Violent and Nonviolent Protests
I had lunch yesterday with Randall Collins, a Penn sociologist who has written extensively about the “micro-sociology” of violence. (Our mutual friend Dave DeHuff, who runs the faculty-staff fellowship group at Penn, brought the three of us together). I would highly commend Randall’s blog essays, articles and books on these issues under any circumstances, but especially with the turmoil in Ferguson and Hong Kong.
I was particularly struck by two of Randall’s insights. The first is that violence is less likely when a protestor and police officer encounter one another face to face. Although a protester’s natural inclination is to flee, fleeing actually is often more dangerous than a face to face exchange, at least if the exchange could be kept relatively calm. It’s much harder to attack someone when you see them face to face. This seems to me to reflect an implicit recognition, even in the most hostile of circumstances, that each of us is made in the image of God and is therefore precious.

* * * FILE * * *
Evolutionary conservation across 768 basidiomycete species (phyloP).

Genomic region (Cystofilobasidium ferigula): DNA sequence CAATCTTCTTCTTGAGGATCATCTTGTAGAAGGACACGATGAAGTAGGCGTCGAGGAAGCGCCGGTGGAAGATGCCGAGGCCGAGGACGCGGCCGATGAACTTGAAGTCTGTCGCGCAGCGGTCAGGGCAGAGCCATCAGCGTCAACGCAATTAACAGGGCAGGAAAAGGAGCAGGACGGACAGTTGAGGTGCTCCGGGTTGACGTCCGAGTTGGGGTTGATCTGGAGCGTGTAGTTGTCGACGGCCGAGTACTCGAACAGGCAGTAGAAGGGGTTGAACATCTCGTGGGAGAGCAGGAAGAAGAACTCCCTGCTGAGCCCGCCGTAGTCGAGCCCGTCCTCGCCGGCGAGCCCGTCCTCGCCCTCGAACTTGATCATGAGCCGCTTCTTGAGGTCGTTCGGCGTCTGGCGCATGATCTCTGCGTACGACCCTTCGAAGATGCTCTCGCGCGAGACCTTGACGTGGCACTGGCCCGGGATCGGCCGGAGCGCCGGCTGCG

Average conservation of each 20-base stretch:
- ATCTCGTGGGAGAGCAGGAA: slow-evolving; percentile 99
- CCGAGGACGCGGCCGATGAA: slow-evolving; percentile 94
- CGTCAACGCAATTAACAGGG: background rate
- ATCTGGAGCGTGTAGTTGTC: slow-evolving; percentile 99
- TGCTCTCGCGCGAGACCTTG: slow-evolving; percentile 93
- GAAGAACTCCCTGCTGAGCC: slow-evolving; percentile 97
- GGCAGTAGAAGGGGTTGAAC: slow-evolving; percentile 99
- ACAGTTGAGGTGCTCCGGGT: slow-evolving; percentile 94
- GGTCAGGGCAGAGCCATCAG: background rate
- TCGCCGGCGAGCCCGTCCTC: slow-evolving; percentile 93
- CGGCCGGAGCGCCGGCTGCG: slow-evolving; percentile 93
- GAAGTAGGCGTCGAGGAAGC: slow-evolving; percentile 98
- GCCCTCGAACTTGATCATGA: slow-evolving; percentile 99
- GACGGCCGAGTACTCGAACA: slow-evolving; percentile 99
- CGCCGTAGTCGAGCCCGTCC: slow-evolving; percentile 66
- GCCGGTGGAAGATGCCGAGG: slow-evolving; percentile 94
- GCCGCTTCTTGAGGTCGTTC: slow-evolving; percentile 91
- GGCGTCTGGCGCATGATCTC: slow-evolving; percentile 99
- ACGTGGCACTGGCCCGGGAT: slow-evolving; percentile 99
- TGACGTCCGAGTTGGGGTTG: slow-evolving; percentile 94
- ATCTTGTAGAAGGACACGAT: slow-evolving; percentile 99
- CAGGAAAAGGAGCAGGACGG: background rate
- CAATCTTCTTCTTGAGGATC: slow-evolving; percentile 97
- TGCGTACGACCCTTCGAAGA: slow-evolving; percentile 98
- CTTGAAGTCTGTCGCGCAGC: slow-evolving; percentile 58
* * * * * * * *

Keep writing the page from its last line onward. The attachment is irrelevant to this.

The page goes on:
Randall also pointed out that when protesters damage or destroy property, they usually target property in their own neighborhood. This may explain the seeming incongruity of protesters damaging businesses that serve their own community, which often seems counterproductive. But protestors tend to feel most comfortable in their own neighborhood, and their neighborhood is they place whose injustice upsets them most.